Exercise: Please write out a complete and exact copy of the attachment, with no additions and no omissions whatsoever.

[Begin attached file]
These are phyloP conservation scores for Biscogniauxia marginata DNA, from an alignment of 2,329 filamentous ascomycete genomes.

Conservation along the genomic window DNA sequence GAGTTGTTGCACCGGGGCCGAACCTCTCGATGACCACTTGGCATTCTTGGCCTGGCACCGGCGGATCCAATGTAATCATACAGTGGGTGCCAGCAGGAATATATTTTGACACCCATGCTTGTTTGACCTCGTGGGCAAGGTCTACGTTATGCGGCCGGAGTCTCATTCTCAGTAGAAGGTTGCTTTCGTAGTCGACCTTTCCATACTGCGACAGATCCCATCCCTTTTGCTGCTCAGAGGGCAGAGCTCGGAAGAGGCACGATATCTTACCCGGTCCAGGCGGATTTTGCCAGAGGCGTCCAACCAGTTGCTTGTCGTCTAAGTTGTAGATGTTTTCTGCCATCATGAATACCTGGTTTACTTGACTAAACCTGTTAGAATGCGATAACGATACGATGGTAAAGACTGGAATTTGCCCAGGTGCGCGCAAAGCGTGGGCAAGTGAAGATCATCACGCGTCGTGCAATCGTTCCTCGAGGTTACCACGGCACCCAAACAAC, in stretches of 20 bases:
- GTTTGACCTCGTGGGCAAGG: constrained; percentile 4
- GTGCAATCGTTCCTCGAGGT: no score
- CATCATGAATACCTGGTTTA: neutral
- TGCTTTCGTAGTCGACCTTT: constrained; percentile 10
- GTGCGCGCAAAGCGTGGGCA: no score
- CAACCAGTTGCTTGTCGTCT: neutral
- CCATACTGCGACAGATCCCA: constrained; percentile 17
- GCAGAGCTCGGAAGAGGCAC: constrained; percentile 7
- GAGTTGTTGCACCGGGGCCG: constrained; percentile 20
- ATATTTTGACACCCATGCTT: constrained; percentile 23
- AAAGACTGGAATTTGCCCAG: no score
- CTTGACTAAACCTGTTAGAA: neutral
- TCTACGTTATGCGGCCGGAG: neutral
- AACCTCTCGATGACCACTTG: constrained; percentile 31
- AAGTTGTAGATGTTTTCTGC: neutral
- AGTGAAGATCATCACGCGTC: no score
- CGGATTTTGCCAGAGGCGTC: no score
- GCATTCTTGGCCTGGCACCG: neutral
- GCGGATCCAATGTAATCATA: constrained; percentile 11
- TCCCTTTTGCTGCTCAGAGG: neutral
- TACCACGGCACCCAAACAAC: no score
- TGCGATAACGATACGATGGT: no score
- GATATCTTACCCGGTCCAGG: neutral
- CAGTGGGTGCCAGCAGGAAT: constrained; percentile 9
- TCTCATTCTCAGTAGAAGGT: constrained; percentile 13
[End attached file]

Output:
These are phyloP conservation scores for Biscogniauxia marginata DNA, from an alignment of 2,329 filamentous ascomycete genomes.

Conservation along the genomic window DNA sequence GAGTTGTTGCACCGGGGCCGAACCTCTCGATGACCACTTGGCATTCTTGGCCTGGCACCGGCGGATCCAATGTAATCATACAGTGGGTGCCAGCAGGAATATATTTTGACACCCATGCTTGTTTGACCTCGTGGGCAAGGTCTACGTTATGCGGCCGGAGTCTCATTCTCAGTAGAAGGTTGCTTTCGTAGTCGACCTTTCCATACTGCGACAGATCCCATCCCTTTTGCTGCTCAGAGGGCAGAGCTCGGAAGAGGCACGATATCTTACCCGGTCCAGGCGGATTTTGCCAGAGGCGTCCAACCAGTTGCTTGTCGTCTAAGTTGTAGATGTTTTCTGCCATCATGAATACCTGGTTTACTTGACTAAACCTGTTAGAATGCGATAACGATACGATGGTAAAGACTGGAATTTGCCCAGGTGCGCGCAAAGCGTGGGCAAGTGAAGATCATCACGCGTCGTGCAATCGTTCCTCGAGGTTACCACGGCACCCAAACAAC, in stretches of 20 bases:
- GTTTGACCTCGTGGGCAAGG: constrained; percentile 4
- GTGCAATCGTTCCTCGAGGT: no score
- CATCATGAATACCTGGTTTA: neutral
- TGCTTTCGTAGTCGACCTTT: constrained; percentile 10
- GTGCGCGCAAAGCGTGGGCA: no score
- CAACCAGTTGCTTGTCGTCT: neutral
- CCATACTGCGACAGATCCCA: constrained; percentile 17
- GCAGAGCTCGGAAGAGGCAC: constrained; percentile 7
- GAGTTGTTGCACCGGGGCCG: constrained; percentile 20
- ATATTTTGACACCCATGCTT: constrained; percentile 23
- AAAGACTGGAATTTGCCCAG: no score
- CTTGACTAAACCTGTTAGAA: neutral
- TCTACGTTATGCGGCCGGAG: neutral
- AACCTCTCGATGACCACTTG: constrained; percentile 31
- AAGTTGTAGATGTTTTCTGC: neutral
- AGTGAAGATCATCACGCGTC: no score
- CGGATTTTGCCAGAGGCGTC: no score
- GCATTCTTGGCCTGGCACCG: neutral
- GCGGATCCAATGTAATCATA: constrained; percentile 11
- TCCCTTTTGCTGCTCAGAGG: neutral
- TACCACGGCACCCAAACAAC: no score
- TGCGATAACGATACGATGGT: no score
- GATATCTTACCCGGTCCAGG: neutral
- CAGTGGGTGCCAGCAGGAAT: constrained; percentile 9
- TCTCATTCTCAGTAGAAGGT: constrained; percentile 13